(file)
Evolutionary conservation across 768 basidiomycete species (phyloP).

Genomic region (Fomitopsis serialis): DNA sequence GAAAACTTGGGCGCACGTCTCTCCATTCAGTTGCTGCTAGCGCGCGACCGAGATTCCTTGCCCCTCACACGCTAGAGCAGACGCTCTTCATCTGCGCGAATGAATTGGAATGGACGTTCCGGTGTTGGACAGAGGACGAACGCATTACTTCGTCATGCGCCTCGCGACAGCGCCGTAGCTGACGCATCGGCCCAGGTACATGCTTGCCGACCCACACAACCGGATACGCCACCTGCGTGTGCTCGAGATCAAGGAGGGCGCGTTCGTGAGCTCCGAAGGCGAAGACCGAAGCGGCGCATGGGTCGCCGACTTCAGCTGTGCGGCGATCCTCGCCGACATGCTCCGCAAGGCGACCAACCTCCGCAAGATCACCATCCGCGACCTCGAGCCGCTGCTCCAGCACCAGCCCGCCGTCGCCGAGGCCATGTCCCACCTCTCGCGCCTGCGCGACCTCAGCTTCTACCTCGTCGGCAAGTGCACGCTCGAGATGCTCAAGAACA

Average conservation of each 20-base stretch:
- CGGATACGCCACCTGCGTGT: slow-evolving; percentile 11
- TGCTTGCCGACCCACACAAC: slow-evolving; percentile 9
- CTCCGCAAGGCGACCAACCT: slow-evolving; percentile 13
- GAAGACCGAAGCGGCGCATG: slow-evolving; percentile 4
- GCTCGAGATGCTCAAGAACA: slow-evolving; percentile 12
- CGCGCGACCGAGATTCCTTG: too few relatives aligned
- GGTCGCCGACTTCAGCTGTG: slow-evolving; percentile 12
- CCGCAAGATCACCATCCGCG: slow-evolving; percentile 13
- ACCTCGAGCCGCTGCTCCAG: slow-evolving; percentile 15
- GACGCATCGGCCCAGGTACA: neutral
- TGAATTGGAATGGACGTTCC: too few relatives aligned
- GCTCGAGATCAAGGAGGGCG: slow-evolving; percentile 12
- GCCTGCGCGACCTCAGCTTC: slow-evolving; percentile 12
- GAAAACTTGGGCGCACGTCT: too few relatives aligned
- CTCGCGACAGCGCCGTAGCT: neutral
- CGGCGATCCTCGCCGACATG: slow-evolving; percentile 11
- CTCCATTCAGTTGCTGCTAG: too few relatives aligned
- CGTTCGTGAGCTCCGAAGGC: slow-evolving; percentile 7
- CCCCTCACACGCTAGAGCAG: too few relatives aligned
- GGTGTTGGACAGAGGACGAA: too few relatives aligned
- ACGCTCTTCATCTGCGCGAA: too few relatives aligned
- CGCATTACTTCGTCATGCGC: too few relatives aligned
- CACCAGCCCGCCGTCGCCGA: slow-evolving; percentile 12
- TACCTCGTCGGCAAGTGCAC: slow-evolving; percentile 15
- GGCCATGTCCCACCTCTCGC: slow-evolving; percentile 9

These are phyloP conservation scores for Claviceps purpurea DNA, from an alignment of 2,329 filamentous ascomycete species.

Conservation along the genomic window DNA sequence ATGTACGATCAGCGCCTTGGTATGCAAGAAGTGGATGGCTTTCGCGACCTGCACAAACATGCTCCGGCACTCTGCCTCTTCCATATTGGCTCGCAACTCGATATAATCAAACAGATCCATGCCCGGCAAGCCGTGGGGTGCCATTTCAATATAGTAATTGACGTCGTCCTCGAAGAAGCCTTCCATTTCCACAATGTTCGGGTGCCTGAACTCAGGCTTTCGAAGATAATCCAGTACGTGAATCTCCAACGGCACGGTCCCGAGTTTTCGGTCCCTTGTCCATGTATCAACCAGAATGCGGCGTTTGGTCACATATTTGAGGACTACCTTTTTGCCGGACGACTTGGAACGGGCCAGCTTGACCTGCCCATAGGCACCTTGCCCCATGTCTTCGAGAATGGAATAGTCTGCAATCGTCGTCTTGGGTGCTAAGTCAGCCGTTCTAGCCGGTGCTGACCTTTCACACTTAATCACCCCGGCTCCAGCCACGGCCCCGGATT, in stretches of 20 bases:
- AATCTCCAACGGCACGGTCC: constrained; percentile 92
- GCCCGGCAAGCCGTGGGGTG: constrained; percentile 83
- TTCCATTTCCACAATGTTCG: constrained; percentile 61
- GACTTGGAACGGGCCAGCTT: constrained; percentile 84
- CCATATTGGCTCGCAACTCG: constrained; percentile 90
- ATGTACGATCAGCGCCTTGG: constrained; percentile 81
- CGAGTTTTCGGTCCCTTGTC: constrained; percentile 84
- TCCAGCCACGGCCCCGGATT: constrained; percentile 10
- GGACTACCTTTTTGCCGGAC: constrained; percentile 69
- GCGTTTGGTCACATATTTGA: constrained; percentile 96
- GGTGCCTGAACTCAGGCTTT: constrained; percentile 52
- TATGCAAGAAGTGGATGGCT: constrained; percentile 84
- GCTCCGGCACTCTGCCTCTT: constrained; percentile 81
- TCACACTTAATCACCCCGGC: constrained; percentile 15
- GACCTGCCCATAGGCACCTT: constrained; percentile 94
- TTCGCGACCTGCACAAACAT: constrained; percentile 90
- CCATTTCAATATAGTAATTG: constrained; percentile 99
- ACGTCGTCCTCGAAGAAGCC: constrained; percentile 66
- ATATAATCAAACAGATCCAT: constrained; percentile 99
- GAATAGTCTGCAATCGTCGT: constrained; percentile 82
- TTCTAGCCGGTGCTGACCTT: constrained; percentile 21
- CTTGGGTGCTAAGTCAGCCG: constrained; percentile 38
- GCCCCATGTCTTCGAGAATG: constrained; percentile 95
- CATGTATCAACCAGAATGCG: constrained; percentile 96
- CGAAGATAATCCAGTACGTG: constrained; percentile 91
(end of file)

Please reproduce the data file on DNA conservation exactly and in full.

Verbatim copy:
Evolutionary conservation across 768 basidiomycete species (phyloP).

Genomic region (Fomitopsis serialis): DNA sequence GAAAACTTGGGCGCACGTCTCTCCATTCAGTTGCTGCTAGCGCGCGACCGAGATTCCTTGCCCCTCACACGCTAGAGCAGACGCTCTTCATCTGCGCGAATGAATTGGAATGGACGTTCCGGTGTTGGACAGAGGACGAACGCATTACTTCGTCATGCGCCTCGCGACAGCGCCGTAGCTGACGCATCGGCCCAGGTACATGCTTGCCGACCCACACAACCGGATACGCCACCTGCGTGTGCTCGAGATCAAGGAGGGCGCGTTCGTGAGCTCCGAAGGCGAAGACCGAAGCGGCGCATGGGTCGCCGACTTCAGCTGTGCGGCGATCCTCGCCGACATGCTCCGCAAGGCGACCAACCTCCGCAAGATCACCATCCGCGACCTCGAGCCGCTGCTCCAGCACCAGCCCGCCGTCGCCGAGGCCATGTCCCACCTCTCGCGCCTGCGCGACCTCAGCTTCTACCTCGTCGGCAAGTGCACGCTCGAGATGCTCAAGAACA

Average conservation of each 20-base stretch:
- CGGATACGCCACCTGCGTGT: slow-evolving; percentile 11
- TGCTTGCCGACCCACACAAC: slow-evolving; percentile 9
- CTCCGCAAGGCGACCAACCT: slow-evolving; percentile 13
- GAAGACCGAAGCGGCGCATG: slow-evolving; percentile 4
- GCTCGAGATGCTCAAGAACA: slow-evolving; percentile 12
- CGCGCGACCGAGATTCCTTG: too few relatives aligned
- GGTCGCCGACTTCAGCTGTG: slow-evolving; percentile 12
- CCGCAAGATCACCATCCGCG: slow-evolving; percentile 13
- ACCTCGAGCCGCTGCTCCAG: slow-evolving; percentile 15
- GACGCATCGGCCCAGGTACA: neutral
- TGAATTGGAATGGACGTTCC: too few relatives aligned
- GCTCGAGATCAAGGAGGGCG: slow-evolving; percentile 12
- GCCTGCGCGACCTCAGCTTC: slow-evolving; percentile 12
- GAAAACTTGGGCGCACGTCT: too few relatives aligned
- CTCGCGACAGCGCCGTAGCT: neutral
- CGGCGATCCTCGCCGACATG: slow-evolving; percentile 11
- CTCCATTCAGTTGCTGCTAG: too few relatives aligned
- CGTTCGTGAGCTCCGAAGGC: slow-evolving; percentile 7
- CCCCTCACACGCTAGAGCAG: too few relatives aligned
- GGTGTTGGACAGAGGACGAA: too few relatives aligned
- ACGCTCTTCATCTGCGCGAA: too few relatives aligned
- CGCATTACTTCGTCATGCGC: too few relatives aligned
- CACCAGCCCGCCGTCGCCGA: slow-evolving; percentile 12
- TACCTCGTCGGCAAGTGCAC: slow-evolving; percentile 15
- GGCCATGTCCCACCTCTCGC: slow-evolving; percentile 9

These are phyloP conservation scores for Claviceps purpurea DNA, from an alignment of 2,329 filamentous ascomycete species.

Conservation along the genomic window DNA sequence ATGTACGATCAGCGCCTTGGTATGCAAGAAGTGGATGGCTTTCGCGACCTGCACAAACATGCTCCGGCACTCTGCCTCTTCCATATTGGCTCGCAACTCGATATAATCAAACAGATCCATGCCCGGCAAGCCGTGGGGTGCCATTTCAATATAGTAATTGACGTCGTCCTCGAAGAAGCCTTCCATTTCCACAATGTTCGGGTGCCTGAACTCAGGCTTTCGAAGATAATCCAGTACGTGAATCTCCAACGGCACGGTCCCGAGTTTTCGGTCCCTTGTCCATGTATCAACCAGAATGCGGCGTTTGGTCACATATTTGAGGACTACCTTTTTGCCGGACGACTTGGAACGGGCCAGCTTGACCTGCCCATAGGCACCTTGCCCCATGTCTTCGAGAATGGAATAGTCTGCAATCGTCGTCTTGGGTGCTAAGTCAGCCGTTCTAGCCGGTGCTGACCTTTCACACTTAATCACCCCGGCTCCAGCCACGGCCCCGGATT, in stretches of 20 bases:
- AATCTCCAACGGCACGGTCC: constrained; percentile 92
- GCCCGGCAAGCCGTGGGGTG: constrained; percentile 83
- TTCCATTTCCACAATGTTCG: constrained; percentile 61
- GACTTGGAACGGGCCAGCTT: constrained; percentile 84
- CCATATTGGCTCGCAACTCG: constrained; percentile 90
- ATGTACGATCAGCGCCTTGG: constrained; percentile 81
- CGAGTTTTCGGTCCCTTGTC: constrained; percentile 84
- TCCAGCCACGGCCCCGGATT: constrained; percentile 10
- GGACTACCTTTTTGCCGGAC: constrained; percentile 69
- GCGTTTGGTCACATATTTGA: constrained; percentile 96
- GGTGCCTGAACTCAGGCTTT: constrained; percentile 52
- TATGCAAGAAGTGGATGGCT: constrained; percentile 84
- GCTCCGGCACTCTGCCTCTT: constrained; percentile 81
- TCACACTTAATCACCCCGGC: constrained; percentile 15
- GACCTGCCCATAGGCACCTT: constrained; percentile 94
- TTCGCGACCTGCACAAACAT: constrained; percentile 90
- CCATTTCAATATAGTAATTG: constrained; percentile 99
- ACGTCGTCCTCGAAGAAGCC: constrained; percentile 66
- ATATAATCAAACAGATCCAT: constrained; percentile 99
- GAATAGTCTGCAATCGTCGT: constrained; percentile 82
- TTCTAGCCGGTGCTGACCTT: constrained; percentile 21
- CTTGGGTGCTAAGTCAGCCG: constrained; percentile 38
- GCCCCATGTCTTCGAGAATG: constrained; percentile 95
- CATGTATCAACCAGAATGCG: constrained; percentile 96
- CGAAGATAATCCAGTACGTG: constrained; percentile 91